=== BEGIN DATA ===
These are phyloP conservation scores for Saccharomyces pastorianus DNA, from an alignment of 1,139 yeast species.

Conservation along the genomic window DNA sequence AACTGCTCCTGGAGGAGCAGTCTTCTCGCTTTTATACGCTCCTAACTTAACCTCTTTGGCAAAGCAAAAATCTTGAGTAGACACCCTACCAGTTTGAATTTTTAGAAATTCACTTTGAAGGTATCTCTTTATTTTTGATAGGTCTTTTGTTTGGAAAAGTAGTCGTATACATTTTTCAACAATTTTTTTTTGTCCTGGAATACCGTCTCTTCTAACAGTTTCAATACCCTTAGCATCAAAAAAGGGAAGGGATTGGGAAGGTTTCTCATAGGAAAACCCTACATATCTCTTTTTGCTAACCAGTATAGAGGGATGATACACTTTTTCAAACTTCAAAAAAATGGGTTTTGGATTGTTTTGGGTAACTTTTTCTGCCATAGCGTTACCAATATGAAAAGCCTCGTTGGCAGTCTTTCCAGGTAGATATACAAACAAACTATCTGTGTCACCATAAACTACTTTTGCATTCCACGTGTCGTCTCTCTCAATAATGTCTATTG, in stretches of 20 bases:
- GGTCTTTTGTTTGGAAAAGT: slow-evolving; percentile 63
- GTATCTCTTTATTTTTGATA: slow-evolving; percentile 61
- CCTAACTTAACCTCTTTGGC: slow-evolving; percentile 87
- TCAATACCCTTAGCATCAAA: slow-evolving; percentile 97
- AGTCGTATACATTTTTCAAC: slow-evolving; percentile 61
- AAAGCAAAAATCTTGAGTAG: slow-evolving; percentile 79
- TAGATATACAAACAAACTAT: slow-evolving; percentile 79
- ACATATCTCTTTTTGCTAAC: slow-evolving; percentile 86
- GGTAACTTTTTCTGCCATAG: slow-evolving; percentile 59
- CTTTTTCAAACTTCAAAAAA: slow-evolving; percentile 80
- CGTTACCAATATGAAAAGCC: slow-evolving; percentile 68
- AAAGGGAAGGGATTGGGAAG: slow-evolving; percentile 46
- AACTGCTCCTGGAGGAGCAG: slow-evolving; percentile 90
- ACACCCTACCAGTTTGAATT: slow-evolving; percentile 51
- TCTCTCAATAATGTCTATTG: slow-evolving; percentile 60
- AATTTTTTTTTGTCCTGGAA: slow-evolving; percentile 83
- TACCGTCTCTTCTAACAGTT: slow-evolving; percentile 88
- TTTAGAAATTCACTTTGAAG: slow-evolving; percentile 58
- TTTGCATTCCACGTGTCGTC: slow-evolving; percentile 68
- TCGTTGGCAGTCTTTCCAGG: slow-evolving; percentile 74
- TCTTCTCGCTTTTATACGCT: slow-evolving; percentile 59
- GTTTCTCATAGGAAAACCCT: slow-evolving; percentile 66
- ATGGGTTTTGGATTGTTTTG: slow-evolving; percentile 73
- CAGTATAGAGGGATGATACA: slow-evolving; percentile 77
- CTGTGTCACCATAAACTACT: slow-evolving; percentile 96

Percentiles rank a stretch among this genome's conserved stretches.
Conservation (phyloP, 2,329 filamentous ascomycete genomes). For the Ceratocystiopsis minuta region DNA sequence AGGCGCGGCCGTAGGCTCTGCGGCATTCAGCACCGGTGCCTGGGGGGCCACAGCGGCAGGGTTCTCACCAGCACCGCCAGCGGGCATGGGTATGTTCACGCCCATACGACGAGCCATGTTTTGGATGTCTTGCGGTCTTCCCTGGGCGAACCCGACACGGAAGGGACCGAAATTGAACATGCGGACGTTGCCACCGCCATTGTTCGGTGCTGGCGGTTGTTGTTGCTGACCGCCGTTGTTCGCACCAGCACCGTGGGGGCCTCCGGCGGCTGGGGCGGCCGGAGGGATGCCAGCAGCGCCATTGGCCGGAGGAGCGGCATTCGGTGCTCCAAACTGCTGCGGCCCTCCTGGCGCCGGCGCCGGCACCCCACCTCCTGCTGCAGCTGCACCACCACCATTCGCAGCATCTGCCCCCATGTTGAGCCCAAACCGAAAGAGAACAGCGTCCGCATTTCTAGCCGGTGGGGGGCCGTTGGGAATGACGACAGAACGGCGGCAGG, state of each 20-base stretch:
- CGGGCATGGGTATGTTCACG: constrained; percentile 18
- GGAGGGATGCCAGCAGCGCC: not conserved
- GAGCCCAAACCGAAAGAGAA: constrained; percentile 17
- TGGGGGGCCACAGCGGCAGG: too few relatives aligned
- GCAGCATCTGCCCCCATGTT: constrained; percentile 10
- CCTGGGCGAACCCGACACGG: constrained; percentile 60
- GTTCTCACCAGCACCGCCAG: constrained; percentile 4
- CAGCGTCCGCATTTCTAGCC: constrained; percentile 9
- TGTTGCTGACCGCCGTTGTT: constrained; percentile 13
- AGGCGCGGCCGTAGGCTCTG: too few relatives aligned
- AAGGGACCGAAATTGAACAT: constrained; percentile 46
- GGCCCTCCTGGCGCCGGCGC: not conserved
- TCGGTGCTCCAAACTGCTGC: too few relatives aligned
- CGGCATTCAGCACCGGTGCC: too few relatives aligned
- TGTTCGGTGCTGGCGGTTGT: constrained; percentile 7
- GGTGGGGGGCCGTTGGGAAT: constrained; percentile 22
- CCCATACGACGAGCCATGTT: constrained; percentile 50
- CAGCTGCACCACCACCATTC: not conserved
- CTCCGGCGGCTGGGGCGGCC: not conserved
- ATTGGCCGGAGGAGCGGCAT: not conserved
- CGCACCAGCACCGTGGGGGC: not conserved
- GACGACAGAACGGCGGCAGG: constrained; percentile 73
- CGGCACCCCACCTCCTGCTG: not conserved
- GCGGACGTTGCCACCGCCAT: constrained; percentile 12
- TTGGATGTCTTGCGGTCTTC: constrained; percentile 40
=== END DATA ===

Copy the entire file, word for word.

These are phyloP conservation scores for Saccharomyces pastorianus DNA, from an alignment of 1,139 yeast species.

Conservation along the genomic window DNA sequence AACTGCTCCTGGAGGAGCAGTCTTCTCGCTTTTATACGCTCCTAACTTAACCTCTTTGGCAAAGCAAAAATCTTGAGTAGACACCCTACCAGTTTGAATTTTTAGAAATTCACTTTGAAGGTATCTCTTTATTTTTGATAGGTCTTTTGTTTGGAAAAGTAGTCGTATACATTTTTCAACAATTTTTTTTTGTCCTGGAATACCGTCTCTTCTAACAGTTTCAATACCCTTAGCATCAAAAAAGGGAAGGGATTGGGAAGGTTTCTCATAGGAAAACCCTACATATCTCTTTTTGCTAACCAGTATAGAGGGATGATACACTTTTTCAAACTTCAAAAAAATGGGTTTTGGATTGTTTTGGGTAACTTTTTCTGCCATAGCGTTACCAATATGAAAAGCCTCGTTGGCAGTCTTTCCAGGTAGATATACAAACAAACTATCTGTGTCACCATAAACTACTTTTGCATTCCACGTGTCGTCTCTCTCAATAATGTCTATTG, in stretches of 20 bases:
- GGTCTTTTGTTTGGAAAAGT: slow-evolving; percentile 63
- GTATCTCTTTATTTTTGATA: slow-evolving; percentile 61
- CCTAACTTAACCTCTTTGGC: slow-evolving; percentile 87
- TCAATACCCTTAGCATCAAA: slow-evolving; percentile 97
- AGTCGTATACATTTTTCAAC: slow-evolving; percentile 61
- AAAGCAAAAATCTTGAGTAG: slow-evolving; percentile 79
- TAGATATACAAACAAACTAT: slow-evolving; percentile 79
- ACATATCTCTTTTTGCTAAC: slow-evolving; percentile 86
- GGTAACTTTTTCTGCCATAG: slow-evolving; percentile 59
- CTTTTTCAAACTTCAAAAAA: slow-evolving; percentile 80
- CGTTACCAATATGAAAAGCC: slow-evolving; percentile 68
- AAAGGGAAGGGATTGGGAAG: slow-evolving; percentile 46
- AACTGCTCCTGGAGGAGCAG: slow-evolving; percentile 90
- ACACCCTACCAGTTTGAATT: slow-evolving; percentile 51
- TCTCTCAATAATGTCTATTG: slow-evolving; percentile 60
- AATTTTTTTTTGTCCTGGAA: slow-evolving; percentile 83
- TACCGTCTCTTCTAACAGTT: slow-evolving; percentile 88
- TTTAGAAATTCACTTTGAAG: slow-evolving; percentile 58
- TTTGCATTCCACGTGTCGTC: slow-evolving; percentile 68
- TCGTTGGCAGTCTTTCCAGG: slow-evolving; percentile 74
- TCTTCTCGCTTTTATACGCT: slow-evolving; percentile 59
- GTTTCTCATAGGAAAACCCT: slow-evolving; percentile 66
- ATGGGTTTTGGATTGTTTTG: slow-evolving; percentile 73
- CAGTATAGAGGGATGATACA: slow-evolving; percentile 77
- CTGTGTCACCATAAACTACT: slow-evolving; percentile 96

Percentiles rank a stretch among this genome's conserved stretches.
Conservation (phyloP, 2,329 filamentous ascomycete genomes). For the Ceratocystiopsis minuta region DNA sequence AGGCGCGGCCGTAGGCTCTGCGGCATTCAGCACCGGTGCCTGGGGGGCCACAGCGGCAGGGTTCTCACCAGCACCGCCAGCGGGCATGGGTATGTTCACGCCCATACGACGAGCCATGTTTTGGATGTCTTGCGGTCTTCCCTGGGCGAACCCGACACGGAAGGGACCGAAATTGAACATGCGGACGTTGCCACCGCCATTGTTCGGTGCTGGCGGTTGTTGTTGCTGACCGCCGTTGTTCGCACCAGCACCGTGGGGGCCTCCGGCGGCTGGGGCGGCCGGAGGGATGCCAGCAGCGCCATTGGCCGGAGGAGCGGCATTCGGTGCTCCAAACTGCTGCGGCCCTCCTGGCGCCGGCGCCGGCACCCCACCTCCTGCTGCAGCTGCACCACCACCATTCGCAGCATCTGCCCCCATGTTGAGCCCAAACCGAAAGAGAACAGCGTCCGCATTTCTAGCCGGTGGGGGGCCGTTGGGAATGACGACAGAACGGCGGCAGG, state of each 20-base stretch:
- CGGGCATGGGTATGTTCACG: constrained; percentile 18
- GGAGGGATGCCAGCAGCGCC: not conserved
- GAGCCCAAACCGAAAGAGAA: constrained; percentile 17
- TGGGGGGCCACAGCGGCAGG: too few relatives aligned
- GCAGCATCTGCCCCCATGTT: constrained; percentile 10
- CCTGGGCGAACCCGACACGG: constrained; percentile 60
- GTTCTCACCAGCACCGCCAG: constrained; percentile 4
- CAGCGTCCGCATTTCTAGCC: constrained; percentile 9
- TGTTGCTGACCGCCGTTGTT: constrained; percentile 13
- AGGCGCGGCCGTAGGCTCTG: too few relatives aligned
- AAGGGACCGAAATTGAACAT: constrained; percentile 46
- GGCCCTCCTGGCGCCGGCGC: not conserved
- TCGGTGCTCCAAACTGCTGC: too few relatives aligned
- CGGCATTCAGCACCGGTGCC: too few relatives aligned
- TGTTCGGTGCTGGCGGTTGT: constrained; percentile 7
- GGTGGGGGGCCGTTGGGAAT: constrained; percentile 22
- CCCATACGACGAGCCATGTT: constrained; percentile 50
- CAGCTGCACCACCACCATTC: not conserved
- CTCCGGCGGCTGGGGCGGCC: not conserved
- ATTGGCCGGAGGAGCGGCAT: not conserved
- CGCACCAGCACCGTGGGGGC: not conserved
- GACGACAGAACGGCGGCAGG: constrained; percentile 73
- CGGCACCCCACCTCCTGCTG: not conserved
- GCGGACGTTGCCACCGCCAT: constrained; percentile 12
- TTGGATGTCTTGCGGTCTTC: constrained; percentile 40